German Anti-Semitism Official Warns Jews Not to Wear Skullcaps in Public Amid Increasing Attacks

By Zachary Stieber

A top German official warned Jews amid an increase in anti-Semitic attacks that they should avoid wearing skullcaps in public.

Felix Klein is the top official for federal efforts against anti-Semitism. But he said that an increasing amount of anti-Semitism has led to a setting where it’s dangerous for Jews across the country to openly present themselves as Jews.

“My opinion on the matter has changed following the ongoing brutalization in German society,” Klein told Funke media group. “I can no longer recommend Jews wear a kippa at every time and place in Germany.”

Similar comments have been made in the past. Josef Schuster, the head of the Central Council of Jews, said last year Jews visiting large cities shouldn’t wear their skullcaps, also known as kippas, after two Jews wearing them were assaulted by a 19-year-old Syrian national. In 2016, Schuster said Jews shouldn’t wear the head coverings in areas with large numbers of Muslims.

In this April 25, 2018 file photo, people wear Jewish skullcaps, as they attend a demonstration against an anti-Semitic attack in Berlin. (AP Photo/Markus Schreiber)

The stance in the country that perpetrated the Holocaust, with the Nazis killing some six million Jews across Europe, came as the German Federal Ministry of the Interior found a 20 percent increase in anti-Semitic crimes in the country, with 1,800 incidents recorded in 2018.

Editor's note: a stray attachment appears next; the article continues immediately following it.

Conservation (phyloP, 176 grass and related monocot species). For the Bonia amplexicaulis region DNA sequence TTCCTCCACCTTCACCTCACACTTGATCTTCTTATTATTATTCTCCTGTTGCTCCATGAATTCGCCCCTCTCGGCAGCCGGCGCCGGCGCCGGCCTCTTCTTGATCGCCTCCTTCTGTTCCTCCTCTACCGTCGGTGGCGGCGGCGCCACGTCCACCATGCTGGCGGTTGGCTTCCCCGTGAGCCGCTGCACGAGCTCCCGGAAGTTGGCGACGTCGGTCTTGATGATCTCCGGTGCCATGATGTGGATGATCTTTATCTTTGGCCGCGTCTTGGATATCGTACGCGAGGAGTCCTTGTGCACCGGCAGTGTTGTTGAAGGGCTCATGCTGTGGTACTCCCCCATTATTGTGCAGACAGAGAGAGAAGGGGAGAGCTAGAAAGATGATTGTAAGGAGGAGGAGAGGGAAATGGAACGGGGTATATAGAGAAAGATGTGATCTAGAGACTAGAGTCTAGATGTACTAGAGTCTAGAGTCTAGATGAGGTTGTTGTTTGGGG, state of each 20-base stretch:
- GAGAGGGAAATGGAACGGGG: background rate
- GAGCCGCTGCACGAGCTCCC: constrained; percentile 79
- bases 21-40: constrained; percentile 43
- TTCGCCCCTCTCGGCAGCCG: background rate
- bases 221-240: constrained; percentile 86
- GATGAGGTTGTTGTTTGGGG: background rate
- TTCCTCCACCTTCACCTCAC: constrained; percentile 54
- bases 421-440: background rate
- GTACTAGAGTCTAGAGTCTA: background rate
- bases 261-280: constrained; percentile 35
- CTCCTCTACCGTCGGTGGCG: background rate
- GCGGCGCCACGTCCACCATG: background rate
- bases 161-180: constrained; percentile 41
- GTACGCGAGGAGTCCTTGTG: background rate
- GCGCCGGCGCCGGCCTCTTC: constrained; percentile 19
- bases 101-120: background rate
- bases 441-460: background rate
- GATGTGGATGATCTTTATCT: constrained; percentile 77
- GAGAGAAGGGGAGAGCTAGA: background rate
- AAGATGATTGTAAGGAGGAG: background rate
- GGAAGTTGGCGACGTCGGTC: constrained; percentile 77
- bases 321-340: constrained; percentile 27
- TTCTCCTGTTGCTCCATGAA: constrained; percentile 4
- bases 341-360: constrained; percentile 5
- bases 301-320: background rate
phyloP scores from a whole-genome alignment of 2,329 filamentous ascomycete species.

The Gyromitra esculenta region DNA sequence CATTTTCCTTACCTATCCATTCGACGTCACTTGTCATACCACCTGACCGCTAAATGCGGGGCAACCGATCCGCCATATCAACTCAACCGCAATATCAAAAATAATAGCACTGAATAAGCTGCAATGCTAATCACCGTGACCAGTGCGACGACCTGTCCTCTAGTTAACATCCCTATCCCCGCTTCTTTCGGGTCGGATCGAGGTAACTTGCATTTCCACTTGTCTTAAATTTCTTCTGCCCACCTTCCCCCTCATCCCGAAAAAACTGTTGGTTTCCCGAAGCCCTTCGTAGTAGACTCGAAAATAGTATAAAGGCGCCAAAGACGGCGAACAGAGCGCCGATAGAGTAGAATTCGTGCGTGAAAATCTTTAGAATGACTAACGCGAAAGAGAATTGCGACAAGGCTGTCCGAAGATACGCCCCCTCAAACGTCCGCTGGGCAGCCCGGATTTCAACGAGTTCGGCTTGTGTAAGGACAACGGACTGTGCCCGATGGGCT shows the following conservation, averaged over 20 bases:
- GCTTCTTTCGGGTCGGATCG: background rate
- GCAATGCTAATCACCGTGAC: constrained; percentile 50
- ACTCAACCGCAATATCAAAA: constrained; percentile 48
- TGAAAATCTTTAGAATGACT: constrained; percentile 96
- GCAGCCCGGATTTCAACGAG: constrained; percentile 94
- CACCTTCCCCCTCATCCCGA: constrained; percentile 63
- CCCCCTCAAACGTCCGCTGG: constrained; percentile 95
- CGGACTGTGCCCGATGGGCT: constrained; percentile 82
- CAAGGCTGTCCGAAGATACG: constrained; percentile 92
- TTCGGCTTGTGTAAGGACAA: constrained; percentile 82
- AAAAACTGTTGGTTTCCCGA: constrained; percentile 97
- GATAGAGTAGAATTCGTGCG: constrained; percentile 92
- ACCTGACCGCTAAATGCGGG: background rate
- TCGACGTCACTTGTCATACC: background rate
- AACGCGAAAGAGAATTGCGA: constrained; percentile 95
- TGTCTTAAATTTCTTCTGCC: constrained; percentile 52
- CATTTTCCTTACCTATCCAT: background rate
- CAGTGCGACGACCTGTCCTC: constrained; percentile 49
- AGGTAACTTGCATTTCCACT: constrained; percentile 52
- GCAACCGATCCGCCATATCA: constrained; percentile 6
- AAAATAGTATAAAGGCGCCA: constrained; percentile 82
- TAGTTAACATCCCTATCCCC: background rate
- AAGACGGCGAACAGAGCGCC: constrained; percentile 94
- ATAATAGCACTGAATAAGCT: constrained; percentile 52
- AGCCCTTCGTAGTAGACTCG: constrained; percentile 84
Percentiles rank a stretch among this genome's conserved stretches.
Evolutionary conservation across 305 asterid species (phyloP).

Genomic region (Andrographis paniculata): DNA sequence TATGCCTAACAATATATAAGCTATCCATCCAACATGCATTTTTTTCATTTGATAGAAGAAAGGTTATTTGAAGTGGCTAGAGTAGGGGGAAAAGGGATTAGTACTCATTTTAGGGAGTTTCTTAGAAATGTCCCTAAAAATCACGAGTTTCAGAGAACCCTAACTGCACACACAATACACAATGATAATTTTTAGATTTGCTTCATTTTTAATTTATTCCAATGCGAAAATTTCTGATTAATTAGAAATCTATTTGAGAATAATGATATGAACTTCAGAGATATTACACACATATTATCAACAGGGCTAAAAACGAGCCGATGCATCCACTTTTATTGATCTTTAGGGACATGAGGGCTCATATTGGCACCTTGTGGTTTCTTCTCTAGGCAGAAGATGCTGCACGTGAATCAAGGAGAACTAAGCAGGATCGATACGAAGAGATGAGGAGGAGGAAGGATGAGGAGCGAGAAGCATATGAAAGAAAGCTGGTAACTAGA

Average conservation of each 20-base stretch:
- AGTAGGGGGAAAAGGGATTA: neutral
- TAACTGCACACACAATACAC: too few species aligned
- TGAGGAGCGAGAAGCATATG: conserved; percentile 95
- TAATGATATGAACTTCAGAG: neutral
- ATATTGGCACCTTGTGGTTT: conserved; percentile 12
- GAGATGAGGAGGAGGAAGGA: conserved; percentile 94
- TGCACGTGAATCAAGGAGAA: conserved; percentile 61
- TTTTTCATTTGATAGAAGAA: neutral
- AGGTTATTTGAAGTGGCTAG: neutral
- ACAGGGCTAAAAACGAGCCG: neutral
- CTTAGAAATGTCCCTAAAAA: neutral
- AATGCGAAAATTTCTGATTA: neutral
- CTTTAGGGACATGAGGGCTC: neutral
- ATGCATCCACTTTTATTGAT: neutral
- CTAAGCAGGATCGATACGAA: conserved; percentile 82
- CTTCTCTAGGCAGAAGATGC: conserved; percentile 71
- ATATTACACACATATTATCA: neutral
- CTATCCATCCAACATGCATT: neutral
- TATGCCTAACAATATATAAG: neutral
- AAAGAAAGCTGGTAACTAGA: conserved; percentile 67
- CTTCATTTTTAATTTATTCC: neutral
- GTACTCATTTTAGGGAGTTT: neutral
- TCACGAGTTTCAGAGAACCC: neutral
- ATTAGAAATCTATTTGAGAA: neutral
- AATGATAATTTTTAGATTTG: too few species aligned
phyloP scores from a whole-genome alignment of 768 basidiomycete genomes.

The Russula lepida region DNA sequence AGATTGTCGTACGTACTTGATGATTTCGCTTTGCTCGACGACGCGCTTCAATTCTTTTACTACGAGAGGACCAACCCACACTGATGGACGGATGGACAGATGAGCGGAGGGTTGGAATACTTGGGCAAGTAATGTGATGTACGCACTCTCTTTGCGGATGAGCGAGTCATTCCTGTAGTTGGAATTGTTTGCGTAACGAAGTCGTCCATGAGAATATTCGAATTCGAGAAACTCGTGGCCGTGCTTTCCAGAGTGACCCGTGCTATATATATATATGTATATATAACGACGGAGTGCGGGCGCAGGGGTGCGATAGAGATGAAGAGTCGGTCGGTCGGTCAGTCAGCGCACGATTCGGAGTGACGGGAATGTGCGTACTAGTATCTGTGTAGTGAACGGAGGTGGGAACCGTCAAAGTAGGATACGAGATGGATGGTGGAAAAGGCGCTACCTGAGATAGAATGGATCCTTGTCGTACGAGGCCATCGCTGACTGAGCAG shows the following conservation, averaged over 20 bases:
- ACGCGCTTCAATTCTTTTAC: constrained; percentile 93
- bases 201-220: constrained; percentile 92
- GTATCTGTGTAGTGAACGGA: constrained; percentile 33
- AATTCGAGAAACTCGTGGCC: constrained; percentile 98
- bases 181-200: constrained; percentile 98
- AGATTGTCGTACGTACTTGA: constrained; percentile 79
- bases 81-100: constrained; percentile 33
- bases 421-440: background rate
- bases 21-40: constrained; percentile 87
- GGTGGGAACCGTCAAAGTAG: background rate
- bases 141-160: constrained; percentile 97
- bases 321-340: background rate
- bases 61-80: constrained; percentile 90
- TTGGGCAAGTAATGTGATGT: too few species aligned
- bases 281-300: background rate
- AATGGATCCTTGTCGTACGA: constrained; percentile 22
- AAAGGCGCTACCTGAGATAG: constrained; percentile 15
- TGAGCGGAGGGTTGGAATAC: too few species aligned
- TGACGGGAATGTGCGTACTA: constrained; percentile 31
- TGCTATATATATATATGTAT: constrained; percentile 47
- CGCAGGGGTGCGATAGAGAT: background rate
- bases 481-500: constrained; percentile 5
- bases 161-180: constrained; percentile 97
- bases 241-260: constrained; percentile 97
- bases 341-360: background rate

The majority of anti-Semitic hate crimes are said to be committed by far-right activists, including Neo-Nazis. But “the interior ministry and security agencies frequently conflate radical Islamic antisemitic attacks with extreme right-wing incidents against Jews,” reported the Jerusalem Post, adding: “The real number of Islamic-animated antisemitic attacks in Germany is not well documented due to authorities characterizing Islamic antisemitism as right-wing antisemitism.

skullcap in germany
A Jewish kippa skullcap with a star of David is pictured during an ordination ceremony at the Bet Zion synagogue in Berlin, Germany on Oct. 8, 2018. (Tobias Schwarz/AFP/Getty Images)

Klein admitted that part of the problem is the influx of migrants, who are primarily Muslim.

“There are several developments. One, of course, is the great influx of refugees and people who came to Germany that were raised and educated in countries that are still in the state of war with Israel, or that have been brought up with certain perceptions of Jews in Israel that are totally unacceptable to a German society. So we’re facing an integration problem,” he told the Washington Post last year.

The problem also extends to Palestinians who have been in Germany for a long time, he noted.

Asked which group presents more problems—the “extreme right” or migrants—he said both are major problems, saying that the extreme right is threatening and insulting Jews, but that “more aggression and physical attacks maybe generally fall more into the category of anti-Semitic attacks that are motivated by Muslims.”